The beauty of etsy is it's a platform for anyone to use, to any level that they wish to. Where in the world would anyone think that making the decision to work for yourself at home isn't ambitious. You have to have balls to make that leap and I admire anyone who takes a chance on themselves like that.

  • ep2175

    erin. from ep2175 said 3 years ago Featured

    I think the mistake Matchar makes is assuming that the only way for women (and men) to be political, ambitious, involved, and effective is by striving to "get in" to the institutions that already exist, excel in them, and work for important but modest changes to them. Equal pay, mandatory maternity leave, and more flexible hours are important -- but limited -- demands, because they are modifications of a system that exists rather than a more fundamental re-imagining and re-shaping of it. The movement she describes isn't (merely) about opting out; it is about building and participating in the creation of alternative institutions and alternative economies, which requires a great deal of ambition and even political foresight.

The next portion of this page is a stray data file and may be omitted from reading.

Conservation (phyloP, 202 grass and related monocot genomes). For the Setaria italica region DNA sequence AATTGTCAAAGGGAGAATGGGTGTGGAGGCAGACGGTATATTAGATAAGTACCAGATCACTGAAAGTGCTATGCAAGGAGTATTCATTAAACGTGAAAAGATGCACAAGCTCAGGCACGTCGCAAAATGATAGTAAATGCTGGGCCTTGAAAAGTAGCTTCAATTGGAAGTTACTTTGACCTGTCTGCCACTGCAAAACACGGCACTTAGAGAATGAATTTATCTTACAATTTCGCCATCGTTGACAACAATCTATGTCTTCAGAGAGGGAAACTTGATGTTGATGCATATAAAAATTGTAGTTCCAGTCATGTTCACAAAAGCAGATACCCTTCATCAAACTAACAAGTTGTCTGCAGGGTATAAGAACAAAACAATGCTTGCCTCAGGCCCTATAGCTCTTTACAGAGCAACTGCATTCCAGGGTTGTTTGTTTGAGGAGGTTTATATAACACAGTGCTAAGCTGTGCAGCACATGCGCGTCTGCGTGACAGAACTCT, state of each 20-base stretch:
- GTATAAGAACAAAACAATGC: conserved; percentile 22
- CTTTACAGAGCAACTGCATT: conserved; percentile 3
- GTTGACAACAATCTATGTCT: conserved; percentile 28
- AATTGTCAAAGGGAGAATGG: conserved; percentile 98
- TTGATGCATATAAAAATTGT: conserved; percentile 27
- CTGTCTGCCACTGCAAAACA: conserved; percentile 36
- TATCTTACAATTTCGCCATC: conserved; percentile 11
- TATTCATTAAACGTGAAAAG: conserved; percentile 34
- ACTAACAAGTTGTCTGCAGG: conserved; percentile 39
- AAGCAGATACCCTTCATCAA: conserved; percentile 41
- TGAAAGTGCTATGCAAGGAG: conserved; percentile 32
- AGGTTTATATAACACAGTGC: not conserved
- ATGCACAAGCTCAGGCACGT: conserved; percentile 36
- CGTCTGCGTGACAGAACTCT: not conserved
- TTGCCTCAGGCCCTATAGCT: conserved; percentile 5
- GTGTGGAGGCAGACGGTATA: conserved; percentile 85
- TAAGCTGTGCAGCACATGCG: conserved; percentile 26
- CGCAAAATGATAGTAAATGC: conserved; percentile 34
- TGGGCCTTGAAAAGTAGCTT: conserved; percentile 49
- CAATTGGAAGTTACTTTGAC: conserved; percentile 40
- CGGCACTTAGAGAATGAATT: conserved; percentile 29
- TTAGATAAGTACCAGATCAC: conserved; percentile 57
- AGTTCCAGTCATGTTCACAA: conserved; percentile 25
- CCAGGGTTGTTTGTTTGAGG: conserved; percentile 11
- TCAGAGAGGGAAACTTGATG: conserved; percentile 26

• catherineporche

    Catherine Porche from CWPorche said 3 years ago

    "If women cut back on their ambitions en masse, institutional change will never happen and the glass ceiling will lower. We need to be [in the workplace] to demand the equal pay, mandatory maternity leave, more humane hours.” I am disgusted at Matchar's opinions as quoted in the blog. Stating that working on self sustainability isn't ambitious. She has clearly never tried it firsthand. Planting an idea seed that we women who seek our own path "need" to be in the workplace and insinuating that the shoddy conditions that result from our absence is in some way our fault and not the fault of the perpetrators is also a mis-laying of blame. I will not take responsibilty for that. I am a manager at a big box store. I am at the peak of a career. It makes me feel like a failure everyday. Selling things I loved making is true success. I do it in person. I use etsy. I am scrappy and innovative. I am a 43 year old fighter for my own success and the success of my family and my country. Ms Matchar's ideas on the DIY movement sound more like the same old corporate supporting lines that they used to herd us like lemmings into someone else's idea of success. and that's a shame.